Independent bookstores capture headlines in 2013

Many were sounding the death knell for independent bookstores as first Barnes & Noble and then Amazon rose to prominence. But indie stores have surprised the naysayers.

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    Tammy Heupels (l.) sits with her son Johann (center) and Bank Square Books owner Annie Philbrick (r.) in the reading area of the store in Mystic, Conn.
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Is 2013 the year of the indie bookstore?

A popular piece by the Washington Post has revived talk about the resurgence of the independent bookstore.

That piece, “Independent bookstores turn a new page on brick-and-mortar retailing,” follows the surprising success of an indie bookstore in Frederick, Md., and outlines the reasons behind the comeback of the indies.

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By now, we’ve all heard the story: Due to the dominance of the one national chain left; the vast selection, influence, and undercutting prowess of online “bully” Amazon; and the booming popularity of the supposedly print-killing e-book, independent bookstores were to go the way of the tablet (stone, not electronic, that is). 

But, as Monitor correspondent Yvonne Zipp wrote in a March 2013 cover story, “A funny thing happened on the way to the funeral.” 

Independent bookstores, while not necessarily thriving, are doing just fine. More indies opened than closed this year, sales are rising, and advocates from President Obama to novelists Ann Patchett and James Patterson are fighting for the underdog by shopping indie, donating big bucks, or in the case of Patchett, opening an independent bookstores of her own.

In other words, contrary to what industry execs predicted a quarter century ago, indies are far from dying.

“Twenty-five years ago, independents were supposed to vanish when Waldenbooks showed up in malls,” writes the Washington Post. “They were supposed to vanish when Borders and Barnes & Noble came along with endless selection and comfy chairs. They were supposed to vanish when Costco started selling the latest Doris Kearns Goodwin. They were supposed to vanish when Amazon perfected low prices and fast shipments….”

Of course, we all know the punchline now: while Waldenbooks and Borders shuttered and Barnes & Noble is limping along, indies are still around.

“We are a lot like Mark Twain: The rumors of our death are a little bit exaggerated,” Oren Teicher, chief executive of the American Booksellers Association told the Washington Post. “We have been counted out for a very long time.”

In fact, the success of indies has become the major story in publishing in 2013. The industry’s trade bible, Publishers Weekly, recently named Teicher, whose group represents independent bookstores, its person of the year. In previous years, that honor was given to E.L. James, of “Fifty Shades of Grey,” and Jeff Bezos, founder of Amazon, fabled foe of indies – and, notably, owner of the Washington Post, which ran the well-publicized article on the resurgence of independents.

So what’s behind the unlikely comeback?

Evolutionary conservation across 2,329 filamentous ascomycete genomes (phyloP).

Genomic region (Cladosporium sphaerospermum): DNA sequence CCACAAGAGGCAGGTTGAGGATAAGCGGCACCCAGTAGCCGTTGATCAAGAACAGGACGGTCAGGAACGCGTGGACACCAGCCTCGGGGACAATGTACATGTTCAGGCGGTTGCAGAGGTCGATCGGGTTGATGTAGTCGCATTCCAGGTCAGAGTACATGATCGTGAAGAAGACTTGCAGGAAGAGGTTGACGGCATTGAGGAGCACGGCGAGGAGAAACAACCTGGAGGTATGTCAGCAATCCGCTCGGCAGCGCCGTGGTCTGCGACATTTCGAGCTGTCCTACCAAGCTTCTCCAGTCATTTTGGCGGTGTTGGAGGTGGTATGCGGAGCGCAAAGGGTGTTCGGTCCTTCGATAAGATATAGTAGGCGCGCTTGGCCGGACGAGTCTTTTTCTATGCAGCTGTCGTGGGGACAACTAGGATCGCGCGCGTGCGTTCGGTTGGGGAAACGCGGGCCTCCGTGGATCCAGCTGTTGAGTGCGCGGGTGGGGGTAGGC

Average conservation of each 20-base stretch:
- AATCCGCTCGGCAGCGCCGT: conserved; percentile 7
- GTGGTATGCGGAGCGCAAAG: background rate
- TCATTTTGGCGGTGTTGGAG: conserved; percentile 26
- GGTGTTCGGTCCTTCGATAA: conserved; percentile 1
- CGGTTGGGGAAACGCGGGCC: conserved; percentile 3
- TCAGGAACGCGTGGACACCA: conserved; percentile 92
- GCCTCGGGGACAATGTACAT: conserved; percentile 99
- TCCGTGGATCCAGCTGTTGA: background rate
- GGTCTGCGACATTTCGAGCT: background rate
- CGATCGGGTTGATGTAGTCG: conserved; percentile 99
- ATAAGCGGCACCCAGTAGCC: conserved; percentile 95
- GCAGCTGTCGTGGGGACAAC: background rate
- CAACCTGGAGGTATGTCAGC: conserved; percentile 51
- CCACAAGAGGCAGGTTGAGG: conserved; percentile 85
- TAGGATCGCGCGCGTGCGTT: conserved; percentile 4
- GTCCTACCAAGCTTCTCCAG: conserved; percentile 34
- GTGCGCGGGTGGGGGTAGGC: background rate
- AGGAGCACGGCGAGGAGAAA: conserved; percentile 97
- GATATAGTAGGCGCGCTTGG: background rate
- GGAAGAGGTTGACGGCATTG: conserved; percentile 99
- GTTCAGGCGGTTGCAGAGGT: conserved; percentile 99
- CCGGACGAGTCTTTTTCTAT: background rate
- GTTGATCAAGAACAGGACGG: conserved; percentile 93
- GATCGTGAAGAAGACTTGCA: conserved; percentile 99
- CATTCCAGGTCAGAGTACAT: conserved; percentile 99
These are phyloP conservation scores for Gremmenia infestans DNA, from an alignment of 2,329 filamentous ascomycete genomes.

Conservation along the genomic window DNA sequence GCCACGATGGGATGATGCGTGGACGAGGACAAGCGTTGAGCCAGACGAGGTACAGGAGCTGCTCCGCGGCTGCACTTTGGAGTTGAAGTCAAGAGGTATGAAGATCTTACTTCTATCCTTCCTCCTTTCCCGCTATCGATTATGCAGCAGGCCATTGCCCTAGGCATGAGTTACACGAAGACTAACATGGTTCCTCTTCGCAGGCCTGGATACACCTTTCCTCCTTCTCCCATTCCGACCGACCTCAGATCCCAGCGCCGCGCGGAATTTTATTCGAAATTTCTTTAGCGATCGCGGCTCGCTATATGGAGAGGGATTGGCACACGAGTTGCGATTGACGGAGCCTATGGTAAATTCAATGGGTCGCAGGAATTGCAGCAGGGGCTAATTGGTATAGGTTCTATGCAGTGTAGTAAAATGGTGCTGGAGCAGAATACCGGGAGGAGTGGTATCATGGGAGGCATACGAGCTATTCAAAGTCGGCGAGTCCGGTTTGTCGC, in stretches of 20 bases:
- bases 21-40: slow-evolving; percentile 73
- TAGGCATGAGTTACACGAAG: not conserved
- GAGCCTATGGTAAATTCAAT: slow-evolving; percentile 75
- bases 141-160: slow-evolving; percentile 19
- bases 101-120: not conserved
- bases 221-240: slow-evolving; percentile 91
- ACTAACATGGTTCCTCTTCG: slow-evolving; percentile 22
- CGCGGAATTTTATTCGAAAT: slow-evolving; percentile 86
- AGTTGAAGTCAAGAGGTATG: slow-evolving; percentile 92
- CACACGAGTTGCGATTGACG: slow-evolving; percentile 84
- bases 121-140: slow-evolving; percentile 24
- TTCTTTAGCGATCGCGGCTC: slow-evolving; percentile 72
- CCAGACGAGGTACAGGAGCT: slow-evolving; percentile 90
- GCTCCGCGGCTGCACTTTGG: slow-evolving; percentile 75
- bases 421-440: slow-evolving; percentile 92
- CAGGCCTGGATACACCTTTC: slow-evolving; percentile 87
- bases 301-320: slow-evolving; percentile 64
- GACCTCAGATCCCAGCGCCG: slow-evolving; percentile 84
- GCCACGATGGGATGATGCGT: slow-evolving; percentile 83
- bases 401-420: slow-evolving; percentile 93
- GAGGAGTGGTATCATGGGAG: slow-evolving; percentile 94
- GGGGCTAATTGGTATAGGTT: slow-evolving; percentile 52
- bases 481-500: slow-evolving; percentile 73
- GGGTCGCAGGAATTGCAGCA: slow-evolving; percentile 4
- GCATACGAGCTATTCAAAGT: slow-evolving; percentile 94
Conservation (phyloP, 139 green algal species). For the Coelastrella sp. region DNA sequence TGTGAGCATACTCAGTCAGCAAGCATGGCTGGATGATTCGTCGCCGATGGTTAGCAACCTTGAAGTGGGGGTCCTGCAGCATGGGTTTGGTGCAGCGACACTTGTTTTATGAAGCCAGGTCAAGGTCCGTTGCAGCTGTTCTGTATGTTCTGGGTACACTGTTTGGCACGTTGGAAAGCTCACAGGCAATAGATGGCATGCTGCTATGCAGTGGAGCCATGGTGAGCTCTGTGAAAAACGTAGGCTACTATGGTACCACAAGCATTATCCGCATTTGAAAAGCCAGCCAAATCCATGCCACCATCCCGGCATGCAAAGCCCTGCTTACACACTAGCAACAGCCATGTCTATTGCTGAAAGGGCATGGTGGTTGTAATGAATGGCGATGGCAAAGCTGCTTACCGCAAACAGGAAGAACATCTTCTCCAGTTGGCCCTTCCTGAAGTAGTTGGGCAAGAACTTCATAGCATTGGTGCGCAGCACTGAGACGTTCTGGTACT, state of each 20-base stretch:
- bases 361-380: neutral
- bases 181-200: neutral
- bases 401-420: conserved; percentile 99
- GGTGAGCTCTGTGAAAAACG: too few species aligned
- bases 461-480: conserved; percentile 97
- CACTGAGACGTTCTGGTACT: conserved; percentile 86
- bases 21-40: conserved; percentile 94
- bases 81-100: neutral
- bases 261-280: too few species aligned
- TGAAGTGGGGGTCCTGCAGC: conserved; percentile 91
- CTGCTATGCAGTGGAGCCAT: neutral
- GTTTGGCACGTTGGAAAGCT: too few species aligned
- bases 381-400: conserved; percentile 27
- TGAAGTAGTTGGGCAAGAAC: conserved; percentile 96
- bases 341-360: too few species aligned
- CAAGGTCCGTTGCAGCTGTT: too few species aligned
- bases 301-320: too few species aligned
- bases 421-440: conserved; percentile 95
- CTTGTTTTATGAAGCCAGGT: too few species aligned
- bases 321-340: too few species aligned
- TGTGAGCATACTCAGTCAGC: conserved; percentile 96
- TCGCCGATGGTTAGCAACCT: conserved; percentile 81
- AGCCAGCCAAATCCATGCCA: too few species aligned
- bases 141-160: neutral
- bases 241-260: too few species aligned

For starters, the popularity of e-books, which were supposed to kill print books and the stores that sold them, peaked and leveled off. As the Post pointed out, e-books sales were up 5 percent earlier this year, compared to 28 percent in 2012 and 159 percent in 2011. And what’s developed most recently is a hybrid model in which readers turn to e-books for certain genres (say, mystery or true crime) and buy traditional books for others (literary fiction, say, or cookbooks), indicating that print books are far from extinct.

What’s more, the death or slow demise of the big chain sellers, including Borders, Waldenbooks, and Barnes & Noble – which is shuttering locations across the country and was recently in the news when its chairman unloaded millions of dollars of stock at a loss – has buoyed indies. It turns out folks still want to visit a bookstore, browse, talk to knowledgeable booksellers, even buy print books – and for that, they are turning more to independents.

Finally, indie retailers are stepping up the competition, fighting Amazon’s goliath dominance with guerilla-like savvy: taking up the mantle of “buy local”; partnering with Canadian e-book company Kobo for e-readers and digital books; and adding ancillary offerings like paid classes, literary trips, summer camps, and beer and wine for in-store events. For the first time this past Thanksgiving, indies across the country launched Indies First Day on Small Business Saturday, inviting authors to independent bookstores to promote and sell books. 

That savvy seems to be paying off, with indies grabbing the headlines for a second year in a row.

It’s far from a happy ending, however. As the New York Times cautioned in another recent piece on the state of the independent bookstore, indies aren’t out of the woods, yet. They cite dangers like a very short holiday season, dearth of blockbuster bestsellers, and deep discounting by Amazon as reasons why indies remain “wary about holiday sales.”

And while we sense more audacity than fear among indies, we can’t help but quote Shakespeare’s Hamlet on the secret to survival: “Be wary then, best safety lies in fear.”

Husna Haq is a Monitor correspondent.

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